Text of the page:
In June 2006 the newspaper had published an article entitled “Detective accused of taking bribes from Russian exiles”, leading the detective to sue in libel The Court of Appeal reversed the decision of Mr Justice Tugendhat in the High Court which had said the Times could rely on Reynolds privilege.  The Inforrm Blog has provided an excellent analysis of the judgment. The post sums up the facts as follows:

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Sexual orientation, religion and the courts’ increasingly difficult role

14 July 2010 by

The courts’ relationship with religious principles is rarely out of the spotlight, and recent decisions have provided more fuel for this debate.

Aidan O’Neill QC, writing on the UK Supreme Court Blog, provides an interesting discussion of last week’s Supreme Court decision in HJ (Iran) in the context of a series of controversial United States decisions on sexuality and religion.

We posted last week on the case of HJ (Iran), in which the Supreme Court ruled that policy of sending back gay refugees to their home countries where they feared persecution is unlawful as it breached their human rights. Rosalind English examined the case in the context of a European Court of Human Rights rejecting a complaint by a same-sex couple that Austria was in violation of the Convention for not granting them the right to marry.

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“Nazi” jibe DJ loses freedom of expression claim [updated]

13 July 2010 by

Gaunt v OFCOM [2010] EWHC 1756 (QB) (13 July 2010) – Read judgment

The High Court has ruled that OFCOM did not breach a DJ’s freedom of expression rights by finding that he  contravened the Broadcasting Code after calling a guest a “Nazi” during an interview on talkSPORT. The decision by the regulator led to the DJ’s sacking.

Jon Gaunt applied for judicial review of the decision by OFCOM that he had breached rules 2.1 and 2.3 of the Broadcasting Code. Liberty supported his claim. He argued that OFCOM’s decision amounted to a disproportionate interference with his freedom of expression and an infringement of his rights under Article 10 of the European Convention on Human Rights.

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Supporting terrorism and the criminal law [updated]

13 July 2010 by

The criminalisation of support for terrorist organisations has arisen in various domestic and international contexts recently, and it is likely that the issue will continue to attract controversy as states attempt to trace the boundaries of what can fairly be considered “support” for terrorism, and risk criminal legislation unjustifiably infringing on human rights.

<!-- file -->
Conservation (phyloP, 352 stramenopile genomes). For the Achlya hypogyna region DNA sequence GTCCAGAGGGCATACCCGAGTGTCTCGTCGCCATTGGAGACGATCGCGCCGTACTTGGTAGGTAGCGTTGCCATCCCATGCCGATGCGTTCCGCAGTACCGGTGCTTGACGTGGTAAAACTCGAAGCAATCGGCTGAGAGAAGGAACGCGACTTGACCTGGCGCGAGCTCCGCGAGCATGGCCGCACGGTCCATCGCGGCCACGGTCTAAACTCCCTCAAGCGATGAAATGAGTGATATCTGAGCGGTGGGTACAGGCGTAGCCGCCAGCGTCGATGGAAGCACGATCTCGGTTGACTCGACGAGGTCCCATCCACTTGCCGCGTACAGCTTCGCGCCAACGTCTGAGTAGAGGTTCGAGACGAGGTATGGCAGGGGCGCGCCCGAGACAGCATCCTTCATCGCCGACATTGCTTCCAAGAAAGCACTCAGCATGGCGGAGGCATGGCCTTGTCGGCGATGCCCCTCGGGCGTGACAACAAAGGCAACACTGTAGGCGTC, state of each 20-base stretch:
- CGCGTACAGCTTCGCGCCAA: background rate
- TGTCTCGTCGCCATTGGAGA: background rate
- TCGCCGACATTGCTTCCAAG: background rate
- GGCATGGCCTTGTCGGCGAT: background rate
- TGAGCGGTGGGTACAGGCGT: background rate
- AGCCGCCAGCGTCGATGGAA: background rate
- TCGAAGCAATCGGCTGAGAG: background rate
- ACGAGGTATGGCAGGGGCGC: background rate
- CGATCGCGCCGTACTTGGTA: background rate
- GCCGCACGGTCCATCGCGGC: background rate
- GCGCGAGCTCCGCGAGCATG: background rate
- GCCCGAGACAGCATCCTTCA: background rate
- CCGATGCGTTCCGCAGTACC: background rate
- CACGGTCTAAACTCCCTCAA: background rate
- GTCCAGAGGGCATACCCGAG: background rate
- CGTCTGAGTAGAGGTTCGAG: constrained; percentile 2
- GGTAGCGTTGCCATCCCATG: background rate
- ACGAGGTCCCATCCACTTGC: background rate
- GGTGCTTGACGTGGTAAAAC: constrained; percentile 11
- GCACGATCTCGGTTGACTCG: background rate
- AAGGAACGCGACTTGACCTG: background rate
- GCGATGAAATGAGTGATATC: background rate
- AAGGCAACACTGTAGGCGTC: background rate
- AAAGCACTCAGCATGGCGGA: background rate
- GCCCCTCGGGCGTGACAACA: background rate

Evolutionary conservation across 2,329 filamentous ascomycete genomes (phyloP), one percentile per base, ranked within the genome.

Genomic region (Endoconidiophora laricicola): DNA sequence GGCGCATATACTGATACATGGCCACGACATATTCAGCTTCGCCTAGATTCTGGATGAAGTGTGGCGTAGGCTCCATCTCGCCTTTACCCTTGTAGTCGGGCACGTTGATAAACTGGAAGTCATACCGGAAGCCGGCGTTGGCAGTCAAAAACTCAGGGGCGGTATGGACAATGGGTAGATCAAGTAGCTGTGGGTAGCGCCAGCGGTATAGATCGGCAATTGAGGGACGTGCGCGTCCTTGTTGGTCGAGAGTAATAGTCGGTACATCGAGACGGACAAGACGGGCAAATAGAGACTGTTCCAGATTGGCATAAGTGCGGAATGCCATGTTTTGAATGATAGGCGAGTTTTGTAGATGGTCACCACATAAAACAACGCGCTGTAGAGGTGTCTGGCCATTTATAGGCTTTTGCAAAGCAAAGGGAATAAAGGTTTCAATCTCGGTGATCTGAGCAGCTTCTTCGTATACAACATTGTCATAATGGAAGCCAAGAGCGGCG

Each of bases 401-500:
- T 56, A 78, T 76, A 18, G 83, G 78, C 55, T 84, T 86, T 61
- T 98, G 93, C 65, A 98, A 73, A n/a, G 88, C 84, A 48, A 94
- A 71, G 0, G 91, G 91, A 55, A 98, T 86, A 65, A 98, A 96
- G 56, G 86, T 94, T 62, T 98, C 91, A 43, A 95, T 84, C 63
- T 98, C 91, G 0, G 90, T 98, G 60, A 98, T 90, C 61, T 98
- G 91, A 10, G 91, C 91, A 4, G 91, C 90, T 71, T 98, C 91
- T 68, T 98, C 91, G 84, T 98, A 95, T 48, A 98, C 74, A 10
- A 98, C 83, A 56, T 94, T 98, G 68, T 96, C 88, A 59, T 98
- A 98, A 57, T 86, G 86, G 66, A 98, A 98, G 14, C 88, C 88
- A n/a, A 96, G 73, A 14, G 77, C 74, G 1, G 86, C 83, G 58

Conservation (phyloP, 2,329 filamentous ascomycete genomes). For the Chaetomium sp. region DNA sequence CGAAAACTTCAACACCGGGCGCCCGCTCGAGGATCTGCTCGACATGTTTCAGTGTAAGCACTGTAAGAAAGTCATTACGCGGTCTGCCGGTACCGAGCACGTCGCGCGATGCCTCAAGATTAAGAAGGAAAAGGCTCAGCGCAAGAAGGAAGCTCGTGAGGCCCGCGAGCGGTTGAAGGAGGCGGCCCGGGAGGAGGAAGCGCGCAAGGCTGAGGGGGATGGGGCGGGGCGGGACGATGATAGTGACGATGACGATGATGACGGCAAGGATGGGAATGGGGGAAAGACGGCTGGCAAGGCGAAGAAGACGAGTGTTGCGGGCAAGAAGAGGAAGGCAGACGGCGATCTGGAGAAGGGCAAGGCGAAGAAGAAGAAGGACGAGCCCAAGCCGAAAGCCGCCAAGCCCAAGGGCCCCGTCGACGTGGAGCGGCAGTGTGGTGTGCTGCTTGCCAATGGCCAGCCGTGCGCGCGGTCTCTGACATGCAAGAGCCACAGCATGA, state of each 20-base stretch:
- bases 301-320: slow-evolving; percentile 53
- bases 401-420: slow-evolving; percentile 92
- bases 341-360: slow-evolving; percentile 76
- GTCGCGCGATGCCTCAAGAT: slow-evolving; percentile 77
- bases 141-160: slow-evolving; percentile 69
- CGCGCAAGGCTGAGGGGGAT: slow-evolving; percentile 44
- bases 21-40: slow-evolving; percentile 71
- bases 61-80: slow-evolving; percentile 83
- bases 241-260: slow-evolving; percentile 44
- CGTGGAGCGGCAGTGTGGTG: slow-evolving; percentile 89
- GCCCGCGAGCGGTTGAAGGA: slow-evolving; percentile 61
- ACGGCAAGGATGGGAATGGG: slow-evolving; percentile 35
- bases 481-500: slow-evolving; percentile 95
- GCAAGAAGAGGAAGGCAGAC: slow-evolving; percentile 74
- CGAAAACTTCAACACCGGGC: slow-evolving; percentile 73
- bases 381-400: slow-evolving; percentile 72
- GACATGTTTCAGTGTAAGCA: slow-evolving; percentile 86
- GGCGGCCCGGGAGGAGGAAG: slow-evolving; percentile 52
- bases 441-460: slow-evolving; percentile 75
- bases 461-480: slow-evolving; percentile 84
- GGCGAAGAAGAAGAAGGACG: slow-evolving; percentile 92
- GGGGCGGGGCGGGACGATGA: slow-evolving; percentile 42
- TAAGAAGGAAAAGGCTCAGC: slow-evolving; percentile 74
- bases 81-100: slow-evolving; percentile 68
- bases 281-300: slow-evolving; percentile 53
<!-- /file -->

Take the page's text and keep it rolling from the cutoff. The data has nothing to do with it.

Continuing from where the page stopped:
The Human Rights in Ireland blog has posted the first in a series addressing the issue (update – the second post in the series is now available, see below). In the post, Dr. Cian Murphy suggests that “One of the most corrosive effects on political freedom during the “war on terrorism” has been that caused by material support legislation.” He goes on to refer to three recent decisions, including the 2008 Kadi case on EU implementation of UN sanctions against individuals linked to the Taleban, al-Qaeda and bin Laden (see ASIL case comment).

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Human rights news and case law roundup

12 July 2010 by

We recently started adding links to interesting new articles and case-law the sidebar under the heading “Recent selected sources (del.icio.us)”. Below is a quick rundown of the most recent links. The full list of links can be found here.

Worries over US justice system as Abu Hamza extradition delayed

9 July 2010 by

Babar Ahmad, Haroon Rashid Aswat, Syed Tahla Ahsan and Mustafa Kamal Mustafa (Abu Hamza) v United Kingdom – 24027/07 [2010] ECHR 1067 (6 July 2010) – Read judgment

The European Court of Human Rights has delayed the extradition of four men, including the notorious Mustafa Kamal Mustafa (Abu Hamza), from the United Kingdom to the United States due to concerns that long prison sentences and harsh conditions in a “supermax” prison could violate their human rights.

In this admissibility application, the four men mounted a wide-ranging attack on the US Justice system to the Strasbourg court, in terms usually reserved for lawless rogue states. The men claimed their extradition would put them at risk of harsh treatment, extraordinary rendition and the death penalty, amongst other draconian penalties. They said that the trial of non-US citizens on terrorism charges would lead to a “flagrant denial of justice”.

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Stop and search scrapped after human rights ruling

8 July 2010 by

The controversial stop and search anti-terrorism powers are to be scrapped after a decision of the European Court of human Rights that they violated human rights law.

According to a press release on the Home Office website, the decision will have immediate effect and is a direct response to the European Court’s decision:

Theresa May today tells Parliament that the government will change how stop and search powers under section 44 of the Terrorism Act are used, with immediate effect.

The move is in response to a decision by the European Court of Human Rights (new window), which found that the use of stop and search powers under section 44 of the Terrorism Act 2000 (new window) amounted to a violation of the right to a private life.
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Gay refugees cannot be sent home and told to hide their sexuality

8 July 2010 by

HJ (Iran) v Secretary of State for the Home Department [2010] UKSC 31 (07 July 2010) – Read Judgment

The Supreme Court has ruled that the government’s “Anne Frank” policy of sending back gay refugees to their home countries where they feared persecution is unlawful as it breached their human rights..

HJ and HT are both homosexual men and had been persecuted in their home countries – Iran and Cameroon respectively – after their sexual orientation had been discovered.

The court criticised the controversial policy, practised since 2006, of telling gay asylum seekers who feared prosecution in their home countries to hide their sexuality upon their return, rather than granting them asylum.  In the Court of Appeal the men’s barrister had referred to this as an “Anne Frank” policy, in that, like Anne Frank, the men would be safe if they hid from authorities but not if they didn’t.